His main option is what to eat and whether to consume what he is served. Good food is the spice of life, something to look forward to. The elderly patient will refuse to eat if he doesn’t have good choices.”
Some of the patients are over the age of 100. Kreiter noted that the “food pyramid” of recommended menus for the old and for the young are quite similar, but the variation comes from how much geriatric patients eat and drink and the texture of the food.
“We serve three main meals and two intermediate small meals, and the food is regular, soft, processed in a blender or pureed.”
While many studies have shown that special diets that limit potentially harmful components such as fat, salt, sugar or protein can be effective in treating chronic diseases, she continued, “there is very little information on the diets’ effect on the elderly. Hypertension, overweight and obesity, diabetes and kidney diseases are affected by diet. Most research is on people up to the age of 65 and there is almost none on octogenarians, she said. Some conditions require extra – but strictly controlled – levels of salt and sugar. A poor nutritive state is an independent risk factor for morbidity and death. Thus, if the elderly patient is not fed properly, he could become undernourished, she said.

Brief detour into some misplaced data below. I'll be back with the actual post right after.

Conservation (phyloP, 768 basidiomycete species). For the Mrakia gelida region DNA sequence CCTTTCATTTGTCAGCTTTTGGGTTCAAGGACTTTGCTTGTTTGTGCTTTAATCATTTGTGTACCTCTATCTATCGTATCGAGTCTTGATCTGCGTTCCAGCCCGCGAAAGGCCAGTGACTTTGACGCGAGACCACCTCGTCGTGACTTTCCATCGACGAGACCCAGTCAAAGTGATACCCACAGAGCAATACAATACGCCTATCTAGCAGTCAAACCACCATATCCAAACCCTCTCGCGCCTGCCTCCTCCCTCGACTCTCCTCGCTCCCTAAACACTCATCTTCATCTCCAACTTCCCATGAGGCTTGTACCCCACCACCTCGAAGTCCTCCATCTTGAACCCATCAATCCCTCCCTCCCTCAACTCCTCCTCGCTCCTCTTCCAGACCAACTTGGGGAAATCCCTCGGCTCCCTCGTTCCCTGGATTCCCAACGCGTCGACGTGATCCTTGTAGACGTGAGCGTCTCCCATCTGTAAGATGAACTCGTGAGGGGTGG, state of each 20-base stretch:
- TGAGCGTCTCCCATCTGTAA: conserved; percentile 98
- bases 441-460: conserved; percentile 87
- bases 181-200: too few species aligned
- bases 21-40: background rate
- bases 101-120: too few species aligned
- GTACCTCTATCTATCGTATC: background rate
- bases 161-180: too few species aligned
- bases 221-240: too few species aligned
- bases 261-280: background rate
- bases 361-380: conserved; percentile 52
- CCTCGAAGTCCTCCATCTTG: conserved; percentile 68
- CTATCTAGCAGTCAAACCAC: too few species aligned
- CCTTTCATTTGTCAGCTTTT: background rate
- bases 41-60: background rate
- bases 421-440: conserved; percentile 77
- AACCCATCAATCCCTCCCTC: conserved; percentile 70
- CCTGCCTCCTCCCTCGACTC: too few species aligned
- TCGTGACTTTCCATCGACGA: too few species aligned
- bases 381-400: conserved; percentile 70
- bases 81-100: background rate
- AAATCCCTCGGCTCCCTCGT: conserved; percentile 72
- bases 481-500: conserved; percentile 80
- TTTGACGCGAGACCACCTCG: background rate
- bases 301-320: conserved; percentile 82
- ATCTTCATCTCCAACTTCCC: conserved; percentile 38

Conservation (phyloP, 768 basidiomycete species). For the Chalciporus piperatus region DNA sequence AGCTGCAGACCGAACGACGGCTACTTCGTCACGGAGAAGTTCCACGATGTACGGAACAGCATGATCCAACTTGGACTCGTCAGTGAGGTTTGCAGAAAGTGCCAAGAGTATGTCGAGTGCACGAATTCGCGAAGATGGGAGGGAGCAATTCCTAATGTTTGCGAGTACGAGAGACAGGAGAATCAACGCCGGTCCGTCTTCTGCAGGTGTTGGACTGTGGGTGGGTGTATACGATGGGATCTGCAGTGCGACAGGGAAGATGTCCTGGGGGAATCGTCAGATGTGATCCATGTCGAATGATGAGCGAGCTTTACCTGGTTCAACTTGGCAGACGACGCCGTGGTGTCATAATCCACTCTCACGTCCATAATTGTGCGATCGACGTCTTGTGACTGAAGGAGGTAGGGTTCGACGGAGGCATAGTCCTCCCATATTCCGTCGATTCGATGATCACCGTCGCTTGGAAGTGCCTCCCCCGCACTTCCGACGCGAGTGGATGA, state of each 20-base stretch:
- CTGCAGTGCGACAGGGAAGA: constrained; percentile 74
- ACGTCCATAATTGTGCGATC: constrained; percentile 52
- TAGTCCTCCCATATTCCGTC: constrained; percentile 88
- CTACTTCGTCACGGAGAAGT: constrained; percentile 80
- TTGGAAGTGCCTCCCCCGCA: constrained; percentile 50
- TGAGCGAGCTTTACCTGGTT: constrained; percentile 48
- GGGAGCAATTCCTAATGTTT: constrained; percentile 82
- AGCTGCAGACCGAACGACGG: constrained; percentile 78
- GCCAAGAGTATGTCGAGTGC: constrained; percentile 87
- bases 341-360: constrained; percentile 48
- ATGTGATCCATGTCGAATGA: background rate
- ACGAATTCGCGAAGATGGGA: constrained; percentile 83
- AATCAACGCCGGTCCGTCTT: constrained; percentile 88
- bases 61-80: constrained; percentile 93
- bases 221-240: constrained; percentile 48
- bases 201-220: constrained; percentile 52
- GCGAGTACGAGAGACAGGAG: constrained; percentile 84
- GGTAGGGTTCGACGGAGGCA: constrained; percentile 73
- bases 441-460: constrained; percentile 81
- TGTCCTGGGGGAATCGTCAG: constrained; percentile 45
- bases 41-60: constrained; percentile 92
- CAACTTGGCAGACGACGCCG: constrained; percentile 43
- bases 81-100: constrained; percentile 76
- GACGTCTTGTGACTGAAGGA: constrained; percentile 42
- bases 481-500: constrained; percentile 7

Kreiter has a degree in nutrition from the Hebrew University’s Robert H. Smith Faculty of Agriculture, Food and Environment and worked for eight years in the field at Assaf Harofeh Medical Center in Tzrifin.
She began to work at Herzog on Jerusalem four years ago. She also has a master’s degree from Ben-Gurion University of the Negev in Beersheba.